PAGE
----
Hey Mr Branson, why is buying a train ticket out of Norwich such an ordeal?

PUBLISHED: 14:13 23 February 2018 | UPDATED: 18:50 23 February 2018

Richard Branson visits the Virgin Money Lounge in Norwich. Picture: Denise Bradley

Richard Branson visits the Virgin Money Lounge in Norwich. Picture: Denise Bradley

Archant 2012

Imagine you are in a restaurant and charged £10 for your main meal of chicken, mashed potato and peas.

However, when you delve further it turns out that had you ordered all three items separately the final amount would have come to just £8.

And when you question why, you are told it’s because all three of those items are provided by different companies and therefore work out more expensive when bunched together.

Correct me if I’m wrong, but I don’t think you’d accept that excuse would you? In fact you’d probably tell them to take the tenner, give you two pounds back and then sling their hook.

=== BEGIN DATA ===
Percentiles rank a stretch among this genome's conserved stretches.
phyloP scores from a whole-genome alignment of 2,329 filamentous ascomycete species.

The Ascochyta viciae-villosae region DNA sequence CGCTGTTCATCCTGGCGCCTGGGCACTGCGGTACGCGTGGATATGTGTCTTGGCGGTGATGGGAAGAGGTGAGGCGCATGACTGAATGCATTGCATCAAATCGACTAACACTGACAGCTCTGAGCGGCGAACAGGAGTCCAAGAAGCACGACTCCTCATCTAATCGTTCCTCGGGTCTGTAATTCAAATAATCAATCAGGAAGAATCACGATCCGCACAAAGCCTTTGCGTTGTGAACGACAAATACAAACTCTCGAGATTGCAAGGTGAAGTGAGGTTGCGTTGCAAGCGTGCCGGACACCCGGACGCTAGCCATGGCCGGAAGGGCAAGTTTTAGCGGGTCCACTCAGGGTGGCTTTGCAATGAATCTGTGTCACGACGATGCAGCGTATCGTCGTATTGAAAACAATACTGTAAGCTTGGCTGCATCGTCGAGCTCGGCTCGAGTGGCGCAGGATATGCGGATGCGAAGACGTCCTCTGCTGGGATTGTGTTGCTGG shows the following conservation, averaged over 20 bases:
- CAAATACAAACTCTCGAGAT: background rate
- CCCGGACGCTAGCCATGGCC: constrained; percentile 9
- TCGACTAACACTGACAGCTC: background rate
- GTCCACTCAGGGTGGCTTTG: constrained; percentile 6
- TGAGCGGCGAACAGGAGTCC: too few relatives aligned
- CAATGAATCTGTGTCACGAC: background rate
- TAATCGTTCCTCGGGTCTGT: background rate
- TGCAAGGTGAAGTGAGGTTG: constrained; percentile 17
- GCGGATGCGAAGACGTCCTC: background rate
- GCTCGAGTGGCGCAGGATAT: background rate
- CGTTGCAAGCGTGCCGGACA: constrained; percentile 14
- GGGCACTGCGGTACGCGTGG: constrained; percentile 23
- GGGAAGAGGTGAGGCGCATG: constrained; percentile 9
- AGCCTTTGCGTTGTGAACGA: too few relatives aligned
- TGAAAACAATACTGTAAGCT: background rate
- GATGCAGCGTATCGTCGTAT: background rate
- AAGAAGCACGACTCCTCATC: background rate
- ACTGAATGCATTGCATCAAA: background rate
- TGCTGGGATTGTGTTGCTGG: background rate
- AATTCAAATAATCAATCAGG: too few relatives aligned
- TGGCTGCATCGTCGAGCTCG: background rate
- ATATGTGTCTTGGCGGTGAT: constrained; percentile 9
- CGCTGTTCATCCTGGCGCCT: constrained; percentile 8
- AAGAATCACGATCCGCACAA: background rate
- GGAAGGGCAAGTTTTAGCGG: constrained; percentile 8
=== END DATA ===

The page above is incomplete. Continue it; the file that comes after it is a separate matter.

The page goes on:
So why then is this exactly what happens when you want to travel anywhere of distance by train in the United Kingdom? As I found out all too recently.

I’ve been looking at the best way to travel to Birmingham Airport for a holiday later this year and could not believe how non-user friendly the whole experience was.

My first port of call was where I was pleasantly surprised to be quoted just £33 for a return ticket, as long as I stuck with two particular trains there and back.

But when I clicked to buy the ticket it diverted me to train operator Virgin and at this point my smile very quickly turned to a frown.

Instead of £33, Virgin was quoting £170, while the journey route had suddenly changed to an 11-hour round trip combining both rail and bus. That was almost as expensive and time consuming as going on the holiday!

Eagle-eyed, I noticed that if I scrolled down there was the offer of a £146 journey, but it was hardly obvious and could be missed my many.

Querying it with Virgin (and after a social media post) the advice was to separate each journeys, a task which took me about 30 minutes to sort and did at least cut the final price to £80.

But why on earth did I have to go through this whole rigmarole in the first place? Why is a process allowed that leaves you wondering whether they are trying to pull the wool over the eyes of paying customers?

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